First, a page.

Monday, April 4, 2011

Study: A Glass of Wine or Pint of Beer a Day Reduces Alzheimer’s Risk by 42% for Elderly People

Scientists followed 3,200 over 75s, who had no signs of dementia when they enrolled on the study, for three years. Of those, 217 went on to develop dementia.

They found those who drank between two and three units a day (20 to 30ml) were 29 per cent less likely to have started developing dementia by the end of the three-year period than those who were teetotal.

Two to three units is equivalent to a medium-sized (175ml) glass of wine (2.3 units) or a pint of beer (2.8 units).

The results for Alzheimer's, which accounts for two-thirds of dementia cases, were even more striking: such drinkers were 42 per cent less likely to have developed the disease.

The academics, led by Siegfried Wayerer of the Central Institute of Mental Health in Mannheim in Germany, concluded that "light-to-moderate" alcohol consumption could have a "protective effect" against dementia.

They wrote in the journal Age and Ageing: "We found that alcohol consumption ... is significantly associated with lower incidence of overall dementia and Alzheimer dementia."

They believe alcoholic drinks could work to stave off dementia in a number of ways.

The alcohol itself could work by lowering cholesterol levels, stopping blood from clotting too much and improving insulin sensitivity to blood sugar levels.

The non-alcoholic elements "may have antioxidant, anti-inflammatory and vaso-relaxant [blood vessel relaxant] properties", they wrote.

"It is still an open question whether different alcoholic beverages, such as beer, wine and spirits, have a similar effect," they noted.

"Some studies have shown a positive effect of wine only, which may be due either to the level of ethanol [alcohol], the complex mixture that comprises wine or to healthier life-style ascribed to wine drinkers."

Interestingly, there was no such protective effect for vascular dementia and cognitive decline, two other common types of dementia.

This could be because they cause dementia - just an umbrella term for a range of mental symptoms - in very different ways to Alzheimer's.

The study supports previous research which found that alcohol appears to cut the chance of dementia and Alzheimer's in the younger retired.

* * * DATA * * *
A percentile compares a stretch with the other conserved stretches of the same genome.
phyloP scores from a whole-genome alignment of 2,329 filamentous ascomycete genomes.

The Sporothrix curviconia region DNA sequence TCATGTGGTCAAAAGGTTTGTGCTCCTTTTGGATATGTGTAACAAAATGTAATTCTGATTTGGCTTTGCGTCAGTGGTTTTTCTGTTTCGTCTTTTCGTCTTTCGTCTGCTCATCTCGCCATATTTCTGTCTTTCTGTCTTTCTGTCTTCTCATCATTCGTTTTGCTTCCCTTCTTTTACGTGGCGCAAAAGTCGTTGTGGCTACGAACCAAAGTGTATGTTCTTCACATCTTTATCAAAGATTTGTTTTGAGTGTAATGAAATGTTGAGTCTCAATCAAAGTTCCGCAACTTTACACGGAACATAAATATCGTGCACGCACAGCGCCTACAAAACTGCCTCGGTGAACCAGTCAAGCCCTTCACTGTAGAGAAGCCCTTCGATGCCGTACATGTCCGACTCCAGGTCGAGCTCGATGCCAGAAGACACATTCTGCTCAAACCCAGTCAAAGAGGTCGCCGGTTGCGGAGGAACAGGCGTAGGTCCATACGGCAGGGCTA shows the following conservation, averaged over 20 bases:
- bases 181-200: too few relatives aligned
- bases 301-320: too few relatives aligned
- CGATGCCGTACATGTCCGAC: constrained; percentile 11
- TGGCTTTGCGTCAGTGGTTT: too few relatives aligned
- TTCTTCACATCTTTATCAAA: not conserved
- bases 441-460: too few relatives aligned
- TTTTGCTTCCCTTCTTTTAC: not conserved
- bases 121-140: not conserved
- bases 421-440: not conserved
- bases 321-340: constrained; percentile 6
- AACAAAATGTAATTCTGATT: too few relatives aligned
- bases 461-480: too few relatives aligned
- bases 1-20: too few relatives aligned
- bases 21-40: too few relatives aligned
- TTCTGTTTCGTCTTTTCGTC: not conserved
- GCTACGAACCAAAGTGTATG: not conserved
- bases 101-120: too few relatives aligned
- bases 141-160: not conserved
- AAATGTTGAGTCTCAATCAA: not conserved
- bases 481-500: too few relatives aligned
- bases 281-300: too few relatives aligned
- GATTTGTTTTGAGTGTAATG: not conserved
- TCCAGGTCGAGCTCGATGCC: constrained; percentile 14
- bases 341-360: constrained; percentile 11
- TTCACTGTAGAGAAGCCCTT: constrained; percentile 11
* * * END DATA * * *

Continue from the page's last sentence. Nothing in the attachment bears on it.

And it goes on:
However, the authors noted that prolonged heavy drinking is thought to be responsible for about one in 10 cases of dementia.

In Britain about 750,000 people are thought to suffer from dementia, although less than half has received a diagnosis. The number is expected to top one million by 2021.

Dr Anne Corbett, research manager at the Alzheimer's Society, said: "The idea that a drop of your favourite tipple could reduce risk of dementia will come as welcome news to many. This latest study adds real punch to the growing argument that this could be the case.

"However, it is still unclear whether all types of alcohol bring the same benefits and it is likely other lifestyle factors have a part to play."

She added: "What is important is that this is not seen as a green light to hit the bottle. As well as many other health dangers, heavy drinking has been linked to an increased risk of dementia. The best way to reduce your risk of dementia is to eat a healthy diet and exercise regularly."

The German academics said they could not prove that drinking in moderation had a causal effect on protecting against dementia, because to do so would require a randomised controlled trial where the volunteers did not know if they were receiving an alcoholic drink or a non-alcoholic one.

Such a trial would be "neither ethical nor practically feasible", they conceded.


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